Approval for the present study was obtained by the
Institutional Review Board of the Shifa International hospital,
Pakistan in December 2010 and the study conducted in January
and February 2021. List of the patients that underwent lumbar
decompression laminectomy from 2010 to 2019 were retrieved, in
this observational retrospective study. Participants were divided
into groups. Group A has from 2015 to 2019 and group B had from
2010 to 2014. They were approached through telephone. Verbal
informed consent for participating voluntarily in the study. They
were asked questions about back pain and their quality of life
from Oswestry Low Back Pain Questionnaire. The ODI version 2.0
is rated from 0 (best functional outcome) to 100 (worst functional
outcome). The questionnaire contains ten topics concerning
intensity of pain, lifting, ability to care for oneself, ability to walk,
ability to sit, sexual function, ability to stand, social life, sleep
quality, and ability to travel. Each topic category is followed by
6 statements scored on a scale of 0–5 with the first statement
being zero and indicating the least amount of disability and the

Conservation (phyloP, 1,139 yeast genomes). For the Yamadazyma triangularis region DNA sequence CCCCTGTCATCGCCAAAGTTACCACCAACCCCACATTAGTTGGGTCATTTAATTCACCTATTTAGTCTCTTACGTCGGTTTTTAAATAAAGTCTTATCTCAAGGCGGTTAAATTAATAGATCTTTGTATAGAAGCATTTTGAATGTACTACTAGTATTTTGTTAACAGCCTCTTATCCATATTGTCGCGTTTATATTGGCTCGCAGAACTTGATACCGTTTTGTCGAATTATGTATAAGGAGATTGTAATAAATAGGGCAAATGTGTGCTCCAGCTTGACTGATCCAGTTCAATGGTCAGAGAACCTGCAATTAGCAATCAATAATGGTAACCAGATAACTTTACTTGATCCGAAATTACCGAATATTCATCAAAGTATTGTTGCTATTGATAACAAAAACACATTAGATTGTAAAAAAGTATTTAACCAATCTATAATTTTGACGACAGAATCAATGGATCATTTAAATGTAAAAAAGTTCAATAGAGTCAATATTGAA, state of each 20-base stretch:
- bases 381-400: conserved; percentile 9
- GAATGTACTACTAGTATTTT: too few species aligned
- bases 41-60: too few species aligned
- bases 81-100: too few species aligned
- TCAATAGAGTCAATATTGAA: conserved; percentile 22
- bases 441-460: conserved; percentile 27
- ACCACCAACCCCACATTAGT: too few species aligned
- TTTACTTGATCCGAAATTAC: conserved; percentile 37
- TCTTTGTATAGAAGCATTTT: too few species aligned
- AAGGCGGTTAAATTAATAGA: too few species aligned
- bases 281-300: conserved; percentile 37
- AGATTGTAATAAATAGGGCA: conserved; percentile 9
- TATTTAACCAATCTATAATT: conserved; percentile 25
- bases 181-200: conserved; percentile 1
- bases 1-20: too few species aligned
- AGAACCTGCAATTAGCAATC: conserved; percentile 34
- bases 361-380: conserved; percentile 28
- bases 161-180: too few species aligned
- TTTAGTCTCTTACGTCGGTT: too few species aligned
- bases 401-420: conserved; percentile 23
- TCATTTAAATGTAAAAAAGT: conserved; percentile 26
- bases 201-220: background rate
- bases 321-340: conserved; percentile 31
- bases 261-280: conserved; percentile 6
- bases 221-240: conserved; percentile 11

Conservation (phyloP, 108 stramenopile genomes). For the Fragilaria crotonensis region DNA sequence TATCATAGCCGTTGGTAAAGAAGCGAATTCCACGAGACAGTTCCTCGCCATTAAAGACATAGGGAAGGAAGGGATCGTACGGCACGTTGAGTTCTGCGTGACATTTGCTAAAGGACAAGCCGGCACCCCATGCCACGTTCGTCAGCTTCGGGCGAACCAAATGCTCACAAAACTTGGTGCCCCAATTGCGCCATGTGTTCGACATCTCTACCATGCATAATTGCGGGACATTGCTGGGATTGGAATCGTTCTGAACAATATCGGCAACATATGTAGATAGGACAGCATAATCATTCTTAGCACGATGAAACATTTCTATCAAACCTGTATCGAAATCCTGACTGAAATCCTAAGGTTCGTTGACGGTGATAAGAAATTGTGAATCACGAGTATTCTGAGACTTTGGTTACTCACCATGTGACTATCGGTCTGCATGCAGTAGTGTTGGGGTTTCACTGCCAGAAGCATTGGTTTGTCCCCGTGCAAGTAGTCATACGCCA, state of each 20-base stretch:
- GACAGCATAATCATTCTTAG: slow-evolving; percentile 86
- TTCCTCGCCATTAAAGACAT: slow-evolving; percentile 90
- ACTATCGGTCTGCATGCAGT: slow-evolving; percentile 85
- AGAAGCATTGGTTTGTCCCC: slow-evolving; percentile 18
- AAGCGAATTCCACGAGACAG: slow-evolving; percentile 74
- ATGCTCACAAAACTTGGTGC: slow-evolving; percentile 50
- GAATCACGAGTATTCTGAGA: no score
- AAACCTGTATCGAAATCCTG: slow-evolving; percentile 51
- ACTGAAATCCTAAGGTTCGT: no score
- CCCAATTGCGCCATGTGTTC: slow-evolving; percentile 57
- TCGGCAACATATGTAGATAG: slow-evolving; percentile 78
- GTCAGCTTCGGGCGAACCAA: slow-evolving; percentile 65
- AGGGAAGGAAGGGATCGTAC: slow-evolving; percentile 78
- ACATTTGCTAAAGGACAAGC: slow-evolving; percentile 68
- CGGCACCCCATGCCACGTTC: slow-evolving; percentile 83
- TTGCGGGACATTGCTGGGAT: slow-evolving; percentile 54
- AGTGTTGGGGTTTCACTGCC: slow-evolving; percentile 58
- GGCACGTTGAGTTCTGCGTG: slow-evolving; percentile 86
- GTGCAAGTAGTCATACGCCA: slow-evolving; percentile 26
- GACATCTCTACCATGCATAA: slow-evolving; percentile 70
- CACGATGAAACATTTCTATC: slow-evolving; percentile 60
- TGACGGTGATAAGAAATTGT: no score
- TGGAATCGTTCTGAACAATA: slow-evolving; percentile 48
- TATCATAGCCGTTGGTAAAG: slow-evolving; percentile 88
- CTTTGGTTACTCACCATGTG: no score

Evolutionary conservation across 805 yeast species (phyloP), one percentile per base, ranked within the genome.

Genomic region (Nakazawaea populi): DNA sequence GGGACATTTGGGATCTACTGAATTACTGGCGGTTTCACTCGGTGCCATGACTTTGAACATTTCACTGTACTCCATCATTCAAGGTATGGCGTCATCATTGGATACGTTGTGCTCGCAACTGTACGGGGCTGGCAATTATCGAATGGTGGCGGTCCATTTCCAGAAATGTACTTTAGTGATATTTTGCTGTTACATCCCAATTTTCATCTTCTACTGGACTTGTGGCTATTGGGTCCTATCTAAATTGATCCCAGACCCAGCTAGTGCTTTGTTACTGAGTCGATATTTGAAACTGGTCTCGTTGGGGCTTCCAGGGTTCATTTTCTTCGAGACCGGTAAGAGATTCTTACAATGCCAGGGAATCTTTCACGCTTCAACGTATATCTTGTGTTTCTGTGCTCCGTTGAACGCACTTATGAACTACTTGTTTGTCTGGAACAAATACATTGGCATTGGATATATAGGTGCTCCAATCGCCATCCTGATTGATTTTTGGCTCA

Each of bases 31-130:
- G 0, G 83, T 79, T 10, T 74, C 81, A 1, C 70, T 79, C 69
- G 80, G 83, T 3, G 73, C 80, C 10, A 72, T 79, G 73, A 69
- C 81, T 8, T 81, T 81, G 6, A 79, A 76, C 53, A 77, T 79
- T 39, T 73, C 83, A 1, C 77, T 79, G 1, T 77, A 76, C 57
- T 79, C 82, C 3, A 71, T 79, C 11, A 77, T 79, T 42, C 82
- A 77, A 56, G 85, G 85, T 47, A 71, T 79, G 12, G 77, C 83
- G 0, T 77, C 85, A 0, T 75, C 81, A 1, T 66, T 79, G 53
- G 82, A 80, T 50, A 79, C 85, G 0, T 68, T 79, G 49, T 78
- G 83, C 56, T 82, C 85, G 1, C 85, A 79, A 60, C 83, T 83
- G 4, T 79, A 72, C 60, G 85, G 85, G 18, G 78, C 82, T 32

last statement is scored 5 indicating most severe disability. The
scores for all questions answered are summed, then multiplied by
two to obtain the index (range 0 to 100) . ODI index scale is as
followed: 0% –20% for minimal disability, 21%–40%: moderate
disability. 41%–60%: severe disability, 61%–80%: crippling back
pain and 81%–100% involve patients are either bed-bound or
have an exaggeration of their symptoms. Statistical analysis was
performed with statistical software SPSS (version 21) and data
Patients from both groups were approached through
telephone. Out of 273 from group A 51; and out of total 565
patients in group B 103 answered the phone and all gave consent
for the study. Among them, 22 (43%) were females and 29 (57%)
were males in group A. From group B, 40 (39%) were females and